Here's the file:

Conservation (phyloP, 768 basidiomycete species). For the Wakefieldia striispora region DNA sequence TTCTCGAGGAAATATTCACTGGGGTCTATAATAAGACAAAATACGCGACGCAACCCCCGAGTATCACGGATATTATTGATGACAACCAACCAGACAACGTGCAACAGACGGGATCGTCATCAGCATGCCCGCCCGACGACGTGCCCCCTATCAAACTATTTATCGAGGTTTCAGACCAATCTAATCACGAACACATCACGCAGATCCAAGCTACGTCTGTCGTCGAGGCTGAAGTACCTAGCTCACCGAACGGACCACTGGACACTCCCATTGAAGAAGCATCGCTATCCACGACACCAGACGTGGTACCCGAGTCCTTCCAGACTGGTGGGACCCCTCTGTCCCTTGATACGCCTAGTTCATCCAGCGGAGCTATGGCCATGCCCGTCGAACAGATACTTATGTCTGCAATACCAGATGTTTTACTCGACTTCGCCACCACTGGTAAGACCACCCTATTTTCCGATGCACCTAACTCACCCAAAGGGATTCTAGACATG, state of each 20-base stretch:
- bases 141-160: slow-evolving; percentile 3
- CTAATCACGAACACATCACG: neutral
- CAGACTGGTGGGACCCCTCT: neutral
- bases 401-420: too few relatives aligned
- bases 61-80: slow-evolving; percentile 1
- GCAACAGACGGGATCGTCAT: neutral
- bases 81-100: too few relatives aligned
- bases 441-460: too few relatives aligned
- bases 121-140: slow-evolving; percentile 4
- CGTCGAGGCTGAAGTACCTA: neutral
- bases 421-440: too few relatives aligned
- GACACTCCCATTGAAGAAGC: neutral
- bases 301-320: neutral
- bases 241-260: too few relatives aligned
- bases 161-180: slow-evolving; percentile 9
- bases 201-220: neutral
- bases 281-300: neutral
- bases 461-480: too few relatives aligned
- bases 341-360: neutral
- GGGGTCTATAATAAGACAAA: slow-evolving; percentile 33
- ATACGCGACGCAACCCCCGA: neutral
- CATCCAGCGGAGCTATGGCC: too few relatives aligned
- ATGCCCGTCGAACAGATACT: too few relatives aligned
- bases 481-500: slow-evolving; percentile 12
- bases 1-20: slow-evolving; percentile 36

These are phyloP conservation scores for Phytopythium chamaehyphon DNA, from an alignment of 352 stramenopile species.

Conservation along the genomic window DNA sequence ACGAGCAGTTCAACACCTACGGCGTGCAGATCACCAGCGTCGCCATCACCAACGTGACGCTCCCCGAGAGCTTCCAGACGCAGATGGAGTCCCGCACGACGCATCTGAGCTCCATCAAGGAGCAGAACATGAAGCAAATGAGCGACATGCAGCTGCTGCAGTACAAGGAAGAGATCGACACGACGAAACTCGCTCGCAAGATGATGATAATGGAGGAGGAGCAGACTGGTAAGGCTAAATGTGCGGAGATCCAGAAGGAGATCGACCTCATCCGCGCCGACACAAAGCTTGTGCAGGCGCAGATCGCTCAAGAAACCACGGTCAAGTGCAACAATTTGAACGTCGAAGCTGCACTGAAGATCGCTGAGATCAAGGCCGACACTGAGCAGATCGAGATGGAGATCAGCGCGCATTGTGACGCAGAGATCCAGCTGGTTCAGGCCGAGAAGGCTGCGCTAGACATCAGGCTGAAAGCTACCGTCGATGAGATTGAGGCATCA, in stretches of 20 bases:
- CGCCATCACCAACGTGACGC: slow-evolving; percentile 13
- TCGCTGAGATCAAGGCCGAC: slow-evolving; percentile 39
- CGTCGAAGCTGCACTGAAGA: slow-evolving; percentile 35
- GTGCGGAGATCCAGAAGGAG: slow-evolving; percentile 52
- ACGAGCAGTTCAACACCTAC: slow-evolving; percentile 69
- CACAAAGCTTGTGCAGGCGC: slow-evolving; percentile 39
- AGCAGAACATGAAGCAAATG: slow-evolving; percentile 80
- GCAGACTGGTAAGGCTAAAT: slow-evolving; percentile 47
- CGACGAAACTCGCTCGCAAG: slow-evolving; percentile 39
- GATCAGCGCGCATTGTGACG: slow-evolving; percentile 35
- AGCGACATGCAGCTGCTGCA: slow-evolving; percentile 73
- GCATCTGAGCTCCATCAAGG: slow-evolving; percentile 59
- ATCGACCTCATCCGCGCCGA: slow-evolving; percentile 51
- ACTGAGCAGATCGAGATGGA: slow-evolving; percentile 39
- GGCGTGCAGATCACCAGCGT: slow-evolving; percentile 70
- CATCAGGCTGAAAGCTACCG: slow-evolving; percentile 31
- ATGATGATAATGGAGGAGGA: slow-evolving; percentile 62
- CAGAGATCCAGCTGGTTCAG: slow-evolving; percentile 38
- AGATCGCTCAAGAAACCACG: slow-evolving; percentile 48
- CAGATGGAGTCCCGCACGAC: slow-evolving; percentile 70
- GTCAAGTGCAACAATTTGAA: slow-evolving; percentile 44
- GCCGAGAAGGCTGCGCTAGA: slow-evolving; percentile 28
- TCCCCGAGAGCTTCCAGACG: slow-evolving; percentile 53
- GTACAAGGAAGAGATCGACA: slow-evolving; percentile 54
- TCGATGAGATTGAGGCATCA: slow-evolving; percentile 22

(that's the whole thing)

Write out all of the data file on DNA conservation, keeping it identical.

Conservation (phyloP, 768 basidiomycete species). For the Wakefieldia striispora region DNA sequence TTCTCGAGGAAATATTCACTGGGGTCTATAATAAGACAAAATACGCGACGCAACCCCCGAGTATCACGGATATTATTGATGACAACCAACCAGACAACGTGCAACAGACGGGATCGTCATCAGCATGCCCGCCCGACGACGTGCCCCCTATCAAACTATTTATCGAGGTTTCAGACCAATCTAATCACGAACACATCACGCAGATCCAAGCTACGTCTGTCGTCGAGGCTGAAGTACCTAGCTCACCGAACGGACCACTGGACACTCCCATTGAAGAAGCATCGCTATCCACGACACCAGACGTGGTACCCGAGTCCTTCCAGACTGGTGGGACCCCTCTGTCCCTTGATACGCCTAGTTCATCCAGCGGAGCTATGGCCATGCCCGTCGAACAGATACTTATGTCTGCAATACCAGATGTTTTACTCGACTTCGCCACCACTGGTAAGACCACCCTATTTTCCGATGCACCTAACTCACCCAAAGGGATTCTAGACATG, state of each 20-base stretch:
- bases 141-160: slow-evolving; percentile 3
- CTAATCACGAACACATCACG: neutral
- CAGACTGGTGGGACCCCTCT: neutral
- bases 401-420: too few relatives aligned
- bases 61-80: slow-evolving; percentile 1
- GCAACAGACGGGATCGTCAT: neutral
- bases 81-100: too few relatives aligned
- bases 441-460: too few relatives aligned
- bases 121-140: slow-evolving; percentile 4
- CGTCGAGGCTGAAGTACCTA: neutral
- bases 421-440: too few relatives aligned
- GACACTCCCATTGAAGAAGC: neutral
- bases 301-320: neutral
- bases 241-260: too few relatives aligned
- bases 161-180: slow-evolving; percentile 9
- bases 201-220: neutral
- bases 281-300: neutral
- bases 461-480: too few relatives aligned
- bases 341-360: neutral
- GGGGTCTATAATAAGACAAA: slow-evolving; percentile 33
- ATACGCGACGCAACCCCCGA: neutral
- CATCCAGCGGAGCTATGGCC: too few relatives aligned
- ATGCCCGTCGAACAGATACT: too few relatives aligned
- bases 481-500: slow-evolving; percentile 12
- bases 1-20: slow-evolving; percentile 36

These are phyloP conservation scores for Phytopythium chamaehyphon DNA, from an alignment of 352 stramenopile species.

Conservation along the genomic window DNA sequence ACGAGCAGTTCAACACCTACGGCGTGCAGATCACCAGCGTCGCCATCACCAACGTGACGCTCCCCGAGAGCTTCCAGACGCAGATGGAGTCCCGCACGACGCATCTGAGCTCCATCAAGGAGCAGAACATGAAGCAAATGAGCGACATGCAGCTGCTGCAGTACAAGGAAGAGATCGACACGACGAAACTCGCTCGCAAGATGATGATAATGGAGGAGGAGCAGACTGGTAAGGCTAAATGTGCGGAGATCCAGAAGGAGATCGACCTCATCCGCGCCGACACAAAGCTTGTGCAGGCGCAGATCGCTCAAGAAACCACGGTCAAGTGCAACAATTTGAACGTCGAAGCTGCACTGAAGATCGCTGAGATCAAGGCCGACACTGAGCAGATCGAGATGGAGATCAGCGCGCATTGTGACGCAGAGATCCAGCTGGTTCAGGCCGAGAAGGCTGCGCTAGACATCAGGCTGAAAGCTACCGTCGATGAGATTGAGGCATCA, in stretches of 20 bases:
- CGCCATCACCAACGTGACGC: slow-evolving; percentile 13
- TCGCTGAGATCAAGGCCGAC: slow-evolving; percentile 39
- CGTCGAAGCTGCACTGAAGA: slow-evolving; percentile 35
- GTGCGGAGATCCAGAAGGAG: slow-evolving; percentile 52
- ACGAGCAGTTCAACACCTAC: slow-evolving; percentile 69
- CACAAAGCTTGTGCAGGCGC: slow-evolving; percentile 39
- AGCAGAACATGAAGCAAATG: slow-evolving; percentile 80
- GCAGACTGGTAAGGCTAAAT: slow-evolving; percentile 47
- CGACGAAACTCGCTCGCAAG: slow-evolving; percentile 39
- GATCAGCGCGCATTGTGACG: slow-evolving; percentile 35
- AGCGACATGCAGCTGCTGCA: slow-evolving; percentile 73
- GCATCTGAGCTCCATCAAGG: slow-evolving; percentile 59
- ATCGACCTCATCCGCGCCGA: slow-evolving; percentile 51
- ACTGAGCAGATCGAGATGGA: slow-evolving; percentile 39
- GGCGTGCAGATCACCAGCGT: slow-evolving; percentile 70
- CATCAGGCTGAAAGCTACCG: slow-evolving; percentile 31
- ATGATGATAATGGAGGAGGA: slow-evolving; percentile 62
- CAGAGATCCAGCTGGTTCAG: slow-evolving; percentile 38
- AGATCGCTCAAGAAACCACG: slow-evolving; percentile 48
- CAGATGGAGTCCCGCACGAC: slow-evolving; percentile 70
- GTCAAGTGCAACAATTTGAA: slow-evolving; percentile 44
- GCCGAGAAGGCTGCGCTAGA: slow-evolving; percentile 28
- TCCCCGAGAGCTTCCAGACG: slow-evolving; percentile 53
- GTACAAGGAAGAGATCGACA: slow-evolving; percentile 54
- TCGATGAGATTGAGGCATCA: slow-evolving; percentile 22